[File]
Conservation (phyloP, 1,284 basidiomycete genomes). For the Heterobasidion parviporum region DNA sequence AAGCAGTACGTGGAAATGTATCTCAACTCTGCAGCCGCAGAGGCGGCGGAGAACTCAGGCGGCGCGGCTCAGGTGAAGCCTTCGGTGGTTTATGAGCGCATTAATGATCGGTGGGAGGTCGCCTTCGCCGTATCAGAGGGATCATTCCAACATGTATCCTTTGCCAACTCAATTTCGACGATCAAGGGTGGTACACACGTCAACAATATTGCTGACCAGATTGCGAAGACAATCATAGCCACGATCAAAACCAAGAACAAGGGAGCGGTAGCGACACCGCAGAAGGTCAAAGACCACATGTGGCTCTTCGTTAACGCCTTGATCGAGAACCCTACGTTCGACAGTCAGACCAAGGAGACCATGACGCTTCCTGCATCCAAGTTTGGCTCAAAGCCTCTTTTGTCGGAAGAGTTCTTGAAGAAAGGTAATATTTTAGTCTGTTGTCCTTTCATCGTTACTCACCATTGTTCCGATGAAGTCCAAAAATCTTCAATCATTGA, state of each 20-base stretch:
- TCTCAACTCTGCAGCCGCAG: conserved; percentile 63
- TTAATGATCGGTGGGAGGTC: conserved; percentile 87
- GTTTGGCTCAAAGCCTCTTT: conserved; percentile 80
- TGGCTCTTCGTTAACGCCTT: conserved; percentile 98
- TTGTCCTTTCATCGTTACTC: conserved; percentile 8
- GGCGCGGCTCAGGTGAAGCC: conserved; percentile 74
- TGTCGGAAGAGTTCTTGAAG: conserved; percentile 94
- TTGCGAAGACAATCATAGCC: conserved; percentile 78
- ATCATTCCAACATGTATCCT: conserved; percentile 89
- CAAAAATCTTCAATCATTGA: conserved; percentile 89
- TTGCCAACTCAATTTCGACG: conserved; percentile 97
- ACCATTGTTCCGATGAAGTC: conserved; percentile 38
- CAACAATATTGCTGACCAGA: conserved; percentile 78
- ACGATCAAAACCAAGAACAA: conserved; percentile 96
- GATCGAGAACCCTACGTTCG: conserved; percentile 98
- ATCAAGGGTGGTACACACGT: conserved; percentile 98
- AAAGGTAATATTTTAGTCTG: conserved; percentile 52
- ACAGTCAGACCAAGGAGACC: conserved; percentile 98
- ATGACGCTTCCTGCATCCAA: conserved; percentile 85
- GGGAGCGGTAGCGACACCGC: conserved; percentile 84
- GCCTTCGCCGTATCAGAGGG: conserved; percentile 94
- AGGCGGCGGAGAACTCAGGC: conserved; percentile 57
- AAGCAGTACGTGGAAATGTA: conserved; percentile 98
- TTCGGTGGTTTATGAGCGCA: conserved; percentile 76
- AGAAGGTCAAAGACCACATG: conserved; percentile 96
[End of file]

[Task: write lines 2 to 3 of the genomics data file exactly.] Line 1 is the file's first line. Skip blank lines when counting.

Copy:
- TCTCAACTCTGCAGCCGCAG: conserved; percentile 63
- TTAATGATCGGTGGGAGGTC: conserved; percentile 87